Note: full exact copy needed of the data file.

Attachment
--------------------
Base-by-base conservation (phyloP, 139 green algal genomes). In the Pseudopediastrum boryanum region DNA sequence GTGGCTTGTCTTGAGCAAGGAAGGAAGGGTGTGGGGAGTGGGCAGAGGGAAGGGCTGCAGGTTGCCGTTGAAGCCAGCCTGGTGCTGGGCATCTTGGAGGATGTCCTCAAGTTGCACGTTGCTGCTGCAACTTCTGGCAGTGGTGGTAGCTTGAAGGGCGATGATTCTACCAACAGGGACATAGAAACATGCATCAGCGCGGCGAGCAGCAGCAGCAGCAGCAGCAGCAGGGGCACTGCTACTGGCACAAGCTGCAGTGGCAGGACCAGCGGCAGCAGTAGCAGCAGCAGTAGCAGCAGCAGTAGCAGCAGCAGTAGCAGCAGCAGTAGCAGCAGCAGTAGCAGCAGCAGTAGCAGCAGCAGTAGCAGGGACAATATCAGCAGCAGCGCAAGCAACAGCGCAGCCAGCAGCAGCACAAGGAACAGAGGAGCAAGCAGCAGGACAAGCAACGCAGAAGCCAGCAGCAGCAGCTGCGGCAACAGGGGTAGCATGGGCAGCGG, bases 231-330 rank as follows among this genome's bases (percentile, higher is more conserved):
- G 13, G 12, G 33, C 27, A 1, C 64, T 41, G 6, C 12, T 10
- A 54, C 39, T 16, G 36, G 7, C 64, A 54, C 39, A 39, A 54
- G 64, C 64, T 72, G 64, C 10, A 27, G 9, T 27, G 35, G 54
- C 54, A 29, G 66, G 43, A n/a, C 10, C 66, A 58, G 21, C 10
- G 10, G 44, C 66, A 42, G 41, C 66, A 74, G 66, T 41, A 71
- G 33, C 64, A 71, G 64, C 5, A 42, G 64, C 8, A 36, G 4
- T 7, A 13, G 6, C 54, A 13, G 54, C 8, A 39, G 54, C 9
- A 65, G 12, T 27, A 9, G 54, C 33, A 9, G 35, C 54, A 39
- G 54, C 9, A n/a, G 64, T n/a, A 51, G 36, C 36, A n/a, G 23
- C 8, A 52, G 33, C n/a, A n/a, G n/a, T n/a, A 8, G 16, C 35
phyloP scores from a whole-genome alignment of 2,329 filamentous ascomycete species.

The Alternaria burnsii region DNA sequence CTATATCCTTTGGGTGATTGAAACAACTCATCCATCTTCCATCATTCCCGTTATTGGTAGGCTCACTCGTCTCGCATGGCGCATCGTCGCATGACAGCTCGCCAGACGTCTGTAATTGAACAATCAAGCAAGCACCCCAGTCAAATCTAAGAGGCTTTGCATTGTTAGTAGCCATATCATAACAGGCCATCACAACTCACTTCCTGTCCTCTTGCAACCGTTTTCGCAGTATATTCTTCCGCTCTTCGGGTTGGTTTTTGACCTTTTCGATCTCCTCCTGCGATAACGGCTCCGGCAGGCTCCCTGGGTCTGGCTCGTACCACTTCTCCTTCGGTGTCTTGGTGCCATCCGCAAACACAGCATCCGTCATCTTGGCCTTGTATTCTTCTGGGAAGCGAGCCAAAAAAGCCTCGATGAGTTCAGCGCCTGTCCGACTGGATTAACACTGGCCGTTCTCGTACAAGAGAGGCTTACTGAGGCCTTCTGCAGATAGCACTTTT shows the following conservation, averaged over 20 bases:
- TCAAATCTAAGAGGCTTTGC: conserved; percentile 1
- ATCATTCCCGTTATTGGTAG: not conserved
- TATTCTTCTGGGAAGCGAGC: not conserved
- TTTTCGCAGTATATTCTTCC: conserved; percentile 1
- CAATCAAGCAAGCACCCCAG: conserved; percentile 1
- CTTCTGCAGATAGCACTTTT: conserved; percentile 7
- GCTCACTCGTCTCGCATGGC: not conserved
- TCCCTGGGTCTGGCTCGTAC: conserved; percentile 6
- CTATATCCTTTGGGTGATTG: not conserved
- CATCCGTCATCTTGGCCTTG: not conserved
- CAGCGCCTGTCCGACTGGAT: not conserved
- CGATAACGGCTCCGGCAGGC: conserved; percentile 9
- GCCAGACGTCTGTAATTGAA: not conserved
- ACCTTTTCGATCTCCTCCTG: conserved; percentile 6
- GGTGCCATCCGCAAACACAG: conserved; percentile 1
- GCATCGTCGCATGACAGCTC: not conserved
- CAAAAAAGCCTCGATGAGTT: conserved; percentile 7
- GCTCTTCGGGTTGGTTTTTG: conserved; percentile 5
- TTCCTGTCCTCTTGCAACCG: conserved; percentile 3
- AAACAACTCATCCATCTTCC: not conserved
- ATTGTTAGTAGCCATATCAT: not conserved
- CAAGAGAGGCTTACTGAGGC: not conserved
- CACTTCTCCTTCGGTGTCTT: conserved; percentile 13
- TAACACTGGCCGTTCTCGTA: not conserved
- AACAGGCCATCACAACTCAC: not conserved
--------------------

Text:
Base-by-base conservation (phyloP, 139 green algal genomes). In the Pseudopediastrum boryanum region DNA sequence GTGGCTTGTCTTGAGCAAGGAAGGAAGGGTGTGGGGAGTGGGCAGAGGGAAGGGCTGCAGGTTGCCGTTGAAGCCAGCCTGGTGCTGGGCATCTTGGAGGATGTCCTCAAGTTGCACGTTGCTGCTGCAACTTCTGGCAGTGGTGGTAGCTTGAAGGGCGATGATTCTACCAACAGGGACATAGAAACATGCATCAGCGCGGCGAGCAGCAGCAGCAGCAGCAGCAGCAGGGGCACTGCTACTGGCACAAGCTGCAGTGGCAGGACCAGCGGCAGCAGTAGCAGCAGCAGTAGCAGCAGCAGTAGCAGCAGCAGTAGCAGCAGCAGTAGCAGCAGCAGTAGCAGCAGCAGTAGCAGCAGCAGTAGCAGGGACAATATCAGCAGCAGCGCAAGCAACAGCGCAGCCAGCAGCAGCACAAGGAACAGAGGAGCAAGCAGCAGGACAAGCAACGCAGAAGCCAGCAGCAGCAGCTGCGGCAACAGGGGTAGCATGGGCAGCGG, bases 231-330 rank as follows among this genome's bases (percentile, higher is more conserved):
- G 13, G 12, G 33, C 27, A 1, C 64, T 41, G 6, C 12, T 10
- A 54, C 39, T 16, G 36, G 7, C 64, A 54, C 39, A 39, A 54
- G 64, C 64, T 72, G 64, C 10, A 27, G 9, T 27, G 35, G 54
- C 54, A 29, G 66, G 43, A n/a, C 10, C 66, A 58, G 21, C 10
- G 10, G 44, C 66, A 42, G 41, C 66, A 74, G 66, T 41, A 71
- G 33, C 64, A 71, G 64, C 5, A 42, G 64, C 8, A 36, G 4
- T 7, A 13, G 6, C 54, A 13, G 54, C 8, A 39, G 54, C 9
- A 65, G 12, T 27, A 9, G 54, C 33, A 9, G 35, C 54, A 39
- G 54, C 9, A n/a, G 64, T n/a, A 51, G 36, C 36, A n/a, G 23
- C 8, A 52, G 33, C n/a, A n/a, G n/a, T n/a, A 8, G 16, C 35
phyloP scores from a whole-genome alignment of 2,329 filamentous ascomycete species.

The Alternaria burnsii region DNA sequence CTATATCCTTTGGGTGATTGAAACAACTCATCCATCTTCCATCATTCCCGTTATTGGTAGGCTCACTCGTCTCGCATGGCGCATCGTCGCATGACAGCTCGCCAGACGTCTGTAATTGAACAATCAAGCAAGCACCCCAGTCAAATCTAAGAGGCTTTGCATTGTTAGTAGCCATATCATAACAGGCCATCACAACTCACTTCCTGTCCTCTTGCAACCGTTTTCGCAGTATATTCTTCCGCTCTTCGGGTTGGTTTTTGACCTTTTCGATCTCCTCCTGCGATAACGGCTCCGGCAGGCTCCCTGGGTCTGGCTCGTACCACTTCTCCTTCGGTGTCTTGGTGCCATCCGCAAACACAGCATCCGTCATCTTGGCCTTGTATTCTTCTGGGAAGCGAGCCAAAAAAGCCTCGATGAGTTCAGCGCCTGTCCGACTGGATTAACACTGGCCGTTCTCGTACAAGAGAGGCTTACTGAGGCCTTCTGCAGATAGCACTTTT shows the following conservation, averaged over 20 bases:
- TCAAATCTAAGAGGCTTTGC: conserved; percentile 1
- ATCATTCCCGTTATTGGTAG: not conserved
- TATTCTTCTGGGAAGCGAGC: not conserved
- TTTTCGCAGTATATTCTTCC: conserved; percentile 1
- CAATCAAGCAAGCACCCCAG: conserved; percentile 1
- CTTCTGCAGATAGCACTTTT: conserved; percentile 7
- GCTCACTCGTCTCGCATGGC: not conserved
- TCCCTGGGTCTGGCTCGTAC: conserved; percentile 6
- CTATATCCTTTGGGTGATTG: not conserved
- CATCCGTCATCTTGGCCTTG: not conserved
- CAGCGCCTGTCCGACTGGAT: not conserved
- CGATAACGGCTCCGGCAGGC: conserved; percentile 9
- GCCAGACGTCTGTAATTGAA: not conserved
- ACCTTTTCGATCTCCTCCTG: conserved; percentile 6
- GGTGCCATCCGCAAACACAG: conserved; percentile 1
- GCATCGTCGCATGACAGCTC: not conserved
- CAAAAAAGCCTCGATGAGTT: conserved; percentile 7
- GCTCTTCGGGTTGGTTTTTG: conserved; percentile 5
- TTCCTGTCCTCTTGCAACCG: conserved; percentile 3
- AAACAACTCATCCATCTTCC: not conserved
- ATTGTTAGTAGCCATATCAT: not conserved
- CAAGAGAGGCTTACTGAGGC: not conserved
- CACTTCTCCTTCGGTGTCTT: conserved; percentile 13
- TAACACTGGCCGTTCTCGTA: not conserved
- AACAGGCCATCACAACTCAC: not conserved